By Brian Paglia
Dutchtown's Trey Nelson threw to his electric wide receiver Joe Stewart for a simple completion as the clock seemed to sprint toward the end of the game, and the Dutchtown crowd sighed in surrender. But then they erupted, because even though the clock had stopped, Stewart was still running, backwards, sideways, any direction that alluded a Jonesboro defender.
When Jonesboro finally ran him down, he pitched to Kelvin Tanner, who ran to midfield and then pitched to Nelson. For a second, the crowd hoped for a miracle. Cardinals coach Clint Satterfield just hoped for a tackle.
"Everyone's thinking Music City Miracle," Satterfield said. "I'm thinking, 'Tackle him!"
Instead, Nelson miscalculated one final pitch that landed in the hands of Jonesboro at midfield, and the Cardinals survived with a 14-12 victory over Dutchtown at Bulldog Stadium. Nelson's pitch counted as the last of Dutchtown's five second-half turnovers, a familiar problem that has ailed the Bulldogs this season.
That's how Jonesboro (2-1, 1-0) was able to overcome a first half in which the Cardinals struggled to halt Dutchtown's grinding rushing offense. Jonesboro had only four offensive possessions through two quarters, and those were plagued by penalties.
Dutchtown (2-2, 1-1) wanted a low-possession game. It had only three possessions in the first half, but it made the most of them. Its first possession lasted 11 plays and finished with a Ryan Kay field goal. The next possession spanned eight plays, and Gibran Johnson punctuated the march with a 6-yard run to give the Bulldogs a 10-0 halftime lead. The Bulldogs grinded out 172 yards on 36 carries, led by bruising wing back Kelvin Tanner who had 71 yards on 13 carries.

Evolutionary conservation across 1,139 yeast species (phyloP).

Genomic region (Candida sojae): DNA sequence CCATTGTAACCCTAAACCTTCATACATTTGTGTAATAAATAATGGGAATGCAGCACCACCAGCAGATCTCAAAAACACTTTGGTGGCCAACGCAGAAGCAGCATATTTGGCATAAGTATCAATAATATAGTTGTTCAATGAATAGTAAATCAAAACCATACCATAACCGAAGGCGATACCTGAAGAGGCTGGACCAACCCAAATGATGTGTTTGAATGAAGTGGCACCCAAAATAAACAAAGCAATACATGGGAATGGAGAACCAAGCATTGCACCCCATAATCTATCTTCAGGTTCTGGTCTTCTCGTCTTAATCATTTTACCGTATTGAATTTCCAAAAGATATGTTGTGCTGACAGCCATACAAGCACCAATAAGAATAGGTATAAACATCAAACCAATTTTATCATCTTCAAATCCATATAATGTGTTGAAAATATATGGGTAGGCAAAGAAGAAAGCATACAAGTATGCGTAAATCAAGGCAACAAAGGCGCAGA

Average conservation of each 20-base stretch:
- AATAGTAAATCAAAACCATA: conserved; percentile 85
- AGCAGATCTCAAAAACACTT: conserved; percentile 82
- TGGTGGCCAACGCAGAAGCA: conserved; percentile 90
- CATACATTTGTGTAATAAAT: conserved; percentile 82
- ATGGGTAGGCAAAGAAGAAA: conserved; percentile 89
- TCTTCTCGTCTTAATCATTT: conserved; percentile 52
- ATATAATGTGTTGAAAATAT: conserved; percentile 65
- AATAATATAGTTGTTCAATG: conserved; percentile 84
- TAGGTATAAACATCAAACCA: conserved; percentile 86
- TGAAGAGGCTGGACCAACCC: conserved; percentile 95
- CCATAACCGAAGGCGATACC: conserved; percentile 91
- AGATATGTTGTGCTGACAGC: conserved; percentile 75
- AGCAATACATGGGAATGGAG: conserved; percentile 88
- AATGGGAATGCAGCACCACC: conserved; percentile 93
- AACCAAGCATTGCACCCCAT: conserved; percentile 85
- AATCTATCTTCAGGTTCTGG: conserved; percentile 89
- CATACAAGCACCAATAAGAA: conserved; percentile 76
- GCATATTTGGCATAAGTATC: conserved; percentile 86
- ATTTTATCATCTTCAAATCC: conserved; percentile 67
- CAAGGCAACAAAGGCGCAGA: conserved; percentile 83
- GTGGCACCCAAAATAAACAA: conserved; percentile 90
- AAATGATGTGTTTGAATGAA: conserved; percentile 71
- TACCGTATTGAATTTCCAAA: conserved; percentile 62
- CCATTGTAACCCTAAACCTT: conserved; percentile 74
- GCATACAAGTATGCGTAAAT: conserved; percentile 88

"They do a great job with their offense, and it takes awhile to get used to that," Satterfield said. "You can't emulate it in practice. It's a different offense. They run it, they're crisp with it, and they do it everyday.
"We knew that they have had drives where they've used the whole quarter before. We worried about that, and we said when we had the ball, we had to capitalize."
So when Dutchtown's Johnson fumbled as the Bulldogs began to drive in the second half, Jonesboro needed only seven plays - aided by a controversial pass interference call against Dutchtown's Jashaun Lowery - to get within 10-7.
Then it was Aaron Pickney's turn, who fumbled after rushing for 16 yards and what would've been a first down. Jonesboro took over at Dutchtown's 44-yard line. The Cardinals scored on fourth-and- goal to take a 14-10 lead, capping a second-half renaissance by Jonesboro's offense.
"I think that we wanted it more [in the second half]," said Jonesboro quarterback Cliff Crews, who finished with 104 yards of total offense and a touchdown. "At the Valdosta game, we had to [play] at a different level. We had to get to that same level than we had at Valdosta."
Jonesboro's defense, the subject of Satterfield's praise all season long as the offense has battled with inconsistency, acclimated to Dutchtown's offense and forced Nelson to make plays with his arm. He finished 8-of-15 for 105 yards, but his two interceptions halted Bulldogs drives in the second half.
"We basically turned the ball over when we shouldn't have," Dutchtown coach Jason Galt said. "Take our turnovers away, a couple of those drives got down close and at least we could've had field position, punt it deep and hold on to our lead. We didn't get a chance to do that."